What limit has Iran breached, and what does it stand to gain?

Under the treaty, Iran agreed to enrich uranium to no more than 3.6%, and to only stockpile enough fuel to run its single commercial nuclear reactor for one year.

It has already breached the stockpiling limit, and has now broken the enrichment limit.

Read more: The Iran nuclear deal could still be saved, experts say

In theory, these breaches could allow Iran’s nuclear reactor to run more economically and for a longer time before the fuel needs to be replaced. However, these higher-enrichment fuels require very specialised processing, and only a handful of companies worldwide have the technology to do this. The waste handling required for the spent fuel is also more sophisticated.

Whatever Iran’s ultimate aim, and despite the diplomatic tensions, its uranium enrichment levels are not yet near those required for nuclear weapons.

Authors: Martin Sevior, Associate Professor of Physics, University of Melbourne

Read more http://theconversation.com/irans-nuclear-program-breaches-limits-for-uranium-enrichment-4-key-questions-answered-119992


The Conversation

Politics

Stepping up trade and cultural ties in the Pacific

Recognising the strong cultural and economic significance that kava has for Pacific communities, including those living in Australia, the Australian Government is stepping up its commitment to the P...

Scott Morrison - avatar Scott Morrison

Prime Minister - Statement on northeastern Syria

The Australian Government is deeply troubled by Turkey’s unilateral military operation into northeastern Syria.   Actions of this nature will have grave consequences for regional security and co...

Scott Morrison - avatar Scott Morrison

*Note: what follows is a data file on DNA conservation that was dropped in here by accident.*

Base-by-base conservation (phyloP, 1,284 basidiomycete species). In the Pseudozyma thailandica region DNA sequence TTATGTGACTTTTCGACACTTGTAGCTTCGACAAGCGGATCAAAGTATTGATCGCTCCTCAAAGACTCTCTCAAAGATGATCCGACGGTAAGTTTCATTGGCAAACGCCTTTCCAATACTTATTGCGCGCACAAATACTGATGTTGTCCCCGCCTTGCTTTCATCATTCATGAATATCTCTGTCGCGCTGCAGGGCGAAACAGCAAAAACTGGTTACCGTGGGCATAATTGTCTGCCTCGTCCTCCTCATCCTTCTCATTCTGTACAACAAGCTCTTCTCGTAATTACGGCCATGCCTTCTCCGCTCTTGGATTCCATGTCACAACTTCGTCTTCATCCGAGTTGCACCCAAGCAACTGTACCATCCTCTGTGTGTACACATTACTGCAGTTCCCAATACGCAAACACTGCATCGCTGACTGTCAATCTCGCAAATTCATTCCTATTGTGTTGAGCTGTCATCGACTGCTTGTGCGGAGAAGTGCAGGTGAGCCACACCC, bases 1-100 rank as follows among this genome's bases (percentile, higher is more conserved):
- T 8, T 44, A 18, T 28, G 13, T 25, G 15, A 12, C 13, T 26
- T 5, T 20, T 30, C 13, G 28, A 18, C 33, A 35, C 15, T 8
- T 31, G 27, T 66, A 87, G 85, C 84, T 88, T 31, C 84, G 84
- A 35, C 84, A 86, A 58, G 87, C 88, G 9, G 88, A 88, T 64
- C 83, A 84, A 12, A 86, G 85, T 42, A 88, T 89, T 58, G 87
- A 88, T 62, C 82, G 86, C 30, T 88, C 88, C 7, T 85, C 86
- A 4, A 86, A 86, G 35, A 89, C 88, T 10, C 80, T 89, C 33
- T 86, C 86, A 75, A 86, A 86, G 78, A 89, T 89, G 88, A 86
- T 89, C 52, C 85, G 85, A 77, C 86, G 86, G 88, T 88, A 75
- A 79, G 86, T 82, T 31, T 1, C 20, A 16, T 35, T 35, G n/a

David Littleproud Interview with Fran Kelly ABC Insiders

FRAN KELLY: David Littleproud, welcome to Insiders. DAVID LITTLEPROUD: Thanks for having me, Fran. FRAN KELLY: You heard Joel Fitzgibbon there - "Just do something." What and where is the governme...

David Littleproud MP - avatar David Littleproud MP

Business News

Must-Have Entrepreneurial Skills To Manage People

Everyone can start a business these days, but not everybody can be a real, long-lasting earner entrepreneur. It requires a bit of luck, some talent, but most importantly - a whole range of skills th...

Monika Rose - avatar Monika Rose

Brand Image and Consumers: 3 Tips for Engagement

In the crowded advertising world, tailoring content and engaging people is central in influencing consumer behaviour and leading people’s lifestyle aspirations. So how can you direct the decision-...

News Company - avatar News Company

How to select the most popular conference venues

Planning a conference isn’t always an easy task, but trying to find the most popular conference venues, can be even more difficult. There are so many different venues available that you can spend to...

Sara Joel - avatar Sara Joel

Travel

How to spend your 3 days in Hanoi (Vietnam)

The discovery of Hanoi is a must for all travelers! Soak up its overflowing atmosphere, the bustle of its streets, its succulent cuisine and warm Vietnamese smiles. If you want to visit Hanoi in 3...

News Company - avatar News Company

A First-Timer’s Guide to Whistler

Whistler ranks among the best skiing region in the world. Located in British Columbia in Canada, the resort attracts thousands of skiers and holidaymakers each year. Families bring their children fo...

Anees Saddique - avatar Anees Saddique

Top travel tips for Central and South America

Preparing for your trip to Latin America With tropical beaches to icy glaciers, ancient ruins to natural wonderlands, thick rainforest to wild Patagonian plains, a holiday to Latin American is th...

Digital 360 - avatar Digital 360

ShowPo